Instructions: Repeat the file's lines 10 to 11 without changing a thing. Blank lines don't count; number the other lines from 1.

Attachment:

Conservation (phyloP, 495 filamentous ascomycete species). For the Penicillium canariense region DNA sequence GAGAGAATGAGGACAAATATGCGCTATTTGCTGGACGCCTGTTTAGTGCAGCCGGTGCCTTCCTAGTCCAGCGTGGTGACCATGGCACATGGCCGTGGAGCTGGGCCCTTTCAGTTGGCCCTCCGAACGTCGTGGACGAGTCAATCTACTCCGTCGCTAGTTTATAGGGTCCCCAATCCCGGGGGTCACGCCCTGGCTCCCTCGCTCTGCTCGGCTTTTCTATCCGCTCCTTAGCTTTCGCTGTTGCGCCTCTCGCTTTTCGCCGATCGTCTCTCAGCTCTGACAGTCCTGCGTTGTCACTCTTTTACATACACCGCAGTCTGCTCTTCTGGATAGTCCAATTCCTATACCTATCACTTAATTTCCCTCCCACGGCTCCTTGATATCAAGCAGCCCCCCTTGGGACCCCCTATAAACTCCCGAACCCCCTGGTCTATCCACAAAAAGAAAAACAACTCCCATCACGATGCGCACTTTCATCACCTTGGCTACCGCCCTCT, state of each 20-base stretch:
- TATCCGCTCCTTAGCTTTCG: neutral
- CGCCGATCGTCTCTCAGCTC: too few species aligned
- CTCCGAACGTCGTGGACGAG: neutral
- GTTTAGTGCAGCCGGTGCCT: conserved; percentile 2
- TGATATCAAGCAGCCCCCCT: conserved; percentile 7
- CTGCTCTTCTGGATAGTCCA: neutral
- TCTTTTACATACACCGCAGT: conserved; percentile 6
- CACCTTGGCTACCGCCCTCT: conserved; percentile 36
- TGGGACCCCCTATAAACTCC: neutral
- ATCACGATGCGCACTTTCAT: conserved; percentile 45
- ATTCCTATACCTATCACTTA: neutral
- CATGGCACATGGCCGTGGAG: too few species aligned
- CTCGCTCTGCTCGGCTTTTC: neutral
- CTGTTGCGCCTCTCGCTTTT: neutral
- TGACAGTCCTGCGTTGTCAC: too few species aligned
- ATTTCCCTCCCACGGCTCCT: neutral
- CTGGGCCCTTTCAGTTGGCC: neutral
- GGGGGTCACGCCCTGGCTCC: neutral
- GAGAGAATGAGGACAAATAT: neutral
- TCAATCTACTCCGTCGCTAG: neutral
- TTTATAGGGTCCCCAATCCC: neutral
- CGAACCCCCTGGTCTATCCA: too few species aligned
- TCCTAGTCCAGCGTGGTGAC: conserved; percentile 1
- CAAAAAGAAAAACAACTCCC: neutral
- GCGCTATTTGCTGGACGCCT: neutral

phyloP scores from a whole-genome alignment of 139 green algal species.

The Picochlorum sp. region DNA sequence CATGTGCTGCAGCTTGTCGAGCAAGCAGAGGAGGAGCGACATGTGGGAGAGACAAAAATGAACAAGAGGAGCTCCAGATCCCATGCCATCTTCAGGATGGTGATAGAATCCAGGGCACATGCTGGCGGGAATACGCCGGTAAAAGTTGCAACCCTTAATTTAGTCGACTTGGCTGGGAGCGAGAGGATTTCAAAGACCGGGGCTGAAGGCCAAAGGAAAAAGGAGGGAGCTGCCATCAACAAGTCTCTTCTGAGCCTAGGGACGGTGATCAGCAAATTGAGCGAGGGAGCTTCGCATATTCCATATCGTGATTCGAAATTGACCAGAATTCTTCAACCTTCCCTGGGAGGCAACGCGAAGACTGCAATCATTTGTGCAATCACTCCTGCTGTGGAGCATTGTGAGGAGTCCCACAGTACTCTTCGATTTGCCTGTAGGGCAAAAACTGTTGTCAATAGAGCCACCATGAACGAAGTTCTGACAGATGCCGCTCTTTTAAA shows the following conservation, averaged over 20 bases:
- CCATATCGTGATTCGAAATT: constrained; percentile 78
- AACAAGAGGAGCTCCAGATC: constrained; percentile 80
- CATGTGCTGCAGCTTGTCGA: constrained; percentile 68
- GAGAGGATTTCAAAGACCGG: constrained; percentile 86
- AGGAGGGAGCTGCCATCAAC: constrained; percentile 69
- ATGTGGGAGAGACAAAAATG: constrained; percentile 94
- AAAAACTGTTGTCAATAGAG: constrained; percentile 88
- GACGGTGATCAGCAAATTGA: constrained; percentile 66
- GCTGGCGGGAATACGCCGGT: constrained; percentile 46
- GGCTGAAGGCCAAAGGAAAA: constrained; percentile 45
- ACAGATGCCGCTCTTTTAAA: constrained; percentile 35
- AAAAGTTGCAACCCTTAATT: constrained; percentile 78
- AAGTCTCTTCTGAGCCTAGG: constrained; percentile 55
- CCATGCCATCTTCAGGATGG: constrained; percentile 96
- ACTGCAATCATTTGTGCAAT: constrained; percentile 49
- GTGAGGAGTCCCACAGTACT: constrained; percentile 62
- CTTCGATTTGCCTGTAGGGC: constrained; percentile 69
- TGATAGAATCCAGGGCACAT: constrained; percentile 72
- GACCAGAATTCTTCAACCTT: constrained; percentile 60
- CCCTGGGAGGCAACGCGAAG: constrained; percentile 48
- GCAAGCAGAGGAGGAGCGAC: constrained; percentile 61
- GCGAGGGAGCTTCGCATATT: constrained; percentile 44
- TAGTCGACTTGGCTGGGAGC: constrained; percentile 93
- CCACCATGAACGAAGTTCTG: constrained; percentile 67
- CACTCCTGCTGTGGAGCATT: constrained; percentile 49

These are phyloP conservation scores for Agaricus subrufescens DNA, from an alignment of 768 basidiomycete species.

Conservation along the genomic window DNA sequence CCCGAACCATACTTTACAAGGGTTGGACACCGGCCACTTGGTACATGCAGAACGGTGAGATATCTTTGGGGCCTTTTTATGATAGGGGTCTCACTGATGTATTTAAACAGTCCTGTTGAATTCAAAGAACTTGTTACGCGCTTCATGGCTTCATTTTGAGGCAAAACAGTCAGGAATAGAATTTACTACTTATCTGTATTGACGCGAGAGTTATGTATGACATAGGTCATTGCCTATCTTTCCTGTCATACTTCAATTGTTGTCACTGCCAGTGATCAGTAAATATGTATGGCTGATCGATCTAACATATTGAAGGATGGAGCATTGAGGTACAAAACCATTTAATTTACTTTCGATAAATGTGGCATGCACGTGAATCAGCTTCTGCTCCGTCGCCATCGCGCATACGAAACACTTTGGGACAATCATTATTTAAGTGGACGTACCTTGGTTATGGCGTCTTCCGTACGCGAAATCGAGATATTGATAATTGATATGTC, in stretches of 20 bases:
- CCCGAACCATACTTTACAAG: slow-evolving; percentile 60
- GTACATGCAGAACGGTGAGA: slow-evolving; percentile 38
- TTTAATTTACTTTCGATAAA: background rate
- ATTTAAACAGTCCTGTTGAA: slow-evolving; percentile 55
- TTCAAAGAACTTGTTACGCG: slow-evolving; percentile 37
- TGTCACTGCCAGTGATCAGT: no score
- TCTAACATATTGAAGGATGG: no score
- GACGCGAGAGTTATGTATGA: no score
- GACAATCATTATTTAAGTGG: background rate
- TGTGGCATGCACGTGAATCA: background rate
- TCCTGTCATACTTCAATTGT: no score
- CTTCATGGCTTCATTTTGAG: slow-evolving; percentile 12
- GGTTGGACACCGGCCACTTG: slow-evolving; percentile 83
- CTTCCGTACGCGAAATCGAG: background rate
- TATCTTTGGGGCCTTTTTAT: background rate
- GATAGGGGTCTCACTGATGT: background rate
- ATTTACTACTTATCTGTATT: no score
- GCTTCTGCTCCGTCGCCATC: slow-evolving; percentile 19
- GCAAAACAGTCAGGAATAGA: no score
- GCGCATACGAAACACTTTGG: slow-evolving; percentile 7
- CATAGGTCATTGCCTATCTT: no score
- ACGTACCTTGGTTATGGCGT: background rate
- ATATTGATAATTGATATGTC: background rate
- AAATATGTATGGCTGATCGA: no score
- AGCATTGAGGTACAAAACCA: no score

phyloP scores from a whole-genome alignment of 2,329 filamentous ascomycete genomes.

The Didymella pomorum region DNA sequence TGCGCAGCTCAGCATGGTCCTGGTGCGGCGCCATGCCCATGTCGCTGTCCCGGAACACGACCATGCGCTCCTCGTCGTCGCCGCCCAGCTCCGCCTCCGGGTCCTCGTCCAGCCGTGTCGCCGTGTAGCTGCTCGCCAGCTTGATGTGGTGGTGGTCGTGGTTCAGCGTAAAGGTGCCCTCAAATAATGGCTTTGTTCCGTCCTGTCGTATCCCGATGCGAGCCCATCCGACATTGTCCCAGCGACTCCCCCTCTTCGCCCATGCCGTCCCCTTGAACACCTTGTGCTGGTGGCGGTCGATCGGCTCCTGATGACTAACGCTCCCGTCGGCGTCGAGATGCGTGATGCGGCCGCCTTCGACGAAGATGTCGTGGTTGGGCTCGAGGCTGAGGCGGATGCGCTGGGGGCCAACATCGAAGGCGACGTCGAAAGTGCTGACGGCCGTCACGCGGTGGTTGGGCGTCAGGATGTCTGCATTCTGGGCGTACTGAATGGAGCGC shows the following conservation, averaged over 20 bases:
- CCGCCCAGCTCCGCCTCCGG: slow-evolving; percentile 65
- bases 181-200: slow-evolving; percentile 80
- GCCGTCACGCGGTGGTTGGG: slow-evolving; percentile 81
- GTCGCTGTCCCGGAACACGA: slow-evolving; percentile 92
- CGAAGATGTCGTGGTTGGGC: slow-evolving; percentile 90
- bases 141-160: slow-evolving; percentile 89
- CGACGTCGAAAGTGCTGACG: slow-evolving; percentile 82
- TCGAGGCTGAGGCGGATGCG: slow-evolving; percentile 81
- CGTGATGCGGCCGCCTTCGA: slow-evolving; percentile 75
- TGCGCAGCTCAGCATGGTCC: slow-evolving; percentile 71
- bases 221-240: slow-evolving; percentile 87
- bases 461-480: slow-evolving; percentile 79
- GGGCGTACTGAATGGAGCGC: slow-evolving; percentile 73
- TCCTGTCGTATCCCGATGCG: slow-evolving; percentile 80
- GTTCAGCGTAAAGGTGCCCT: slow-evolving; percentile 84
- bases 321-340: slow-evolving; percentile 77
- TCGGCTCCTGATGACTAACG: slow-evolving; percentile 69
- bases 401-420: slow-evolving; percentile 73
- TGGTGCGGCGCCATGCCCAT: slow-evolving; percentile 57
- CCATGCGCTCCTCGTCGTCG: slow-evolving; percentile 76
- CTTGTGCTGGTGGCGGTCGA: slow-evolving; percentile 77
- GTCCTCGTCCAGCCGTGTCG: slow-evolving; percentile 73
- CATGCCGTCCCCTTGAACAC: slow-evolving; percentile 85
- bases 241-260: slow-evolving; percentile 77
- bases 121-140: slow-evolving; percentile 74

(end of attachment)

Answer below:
- TGGGACCCCCTATAAACTCC: neutral
- ATCACGATGCGCACTTTCAT: conserved; percentile 45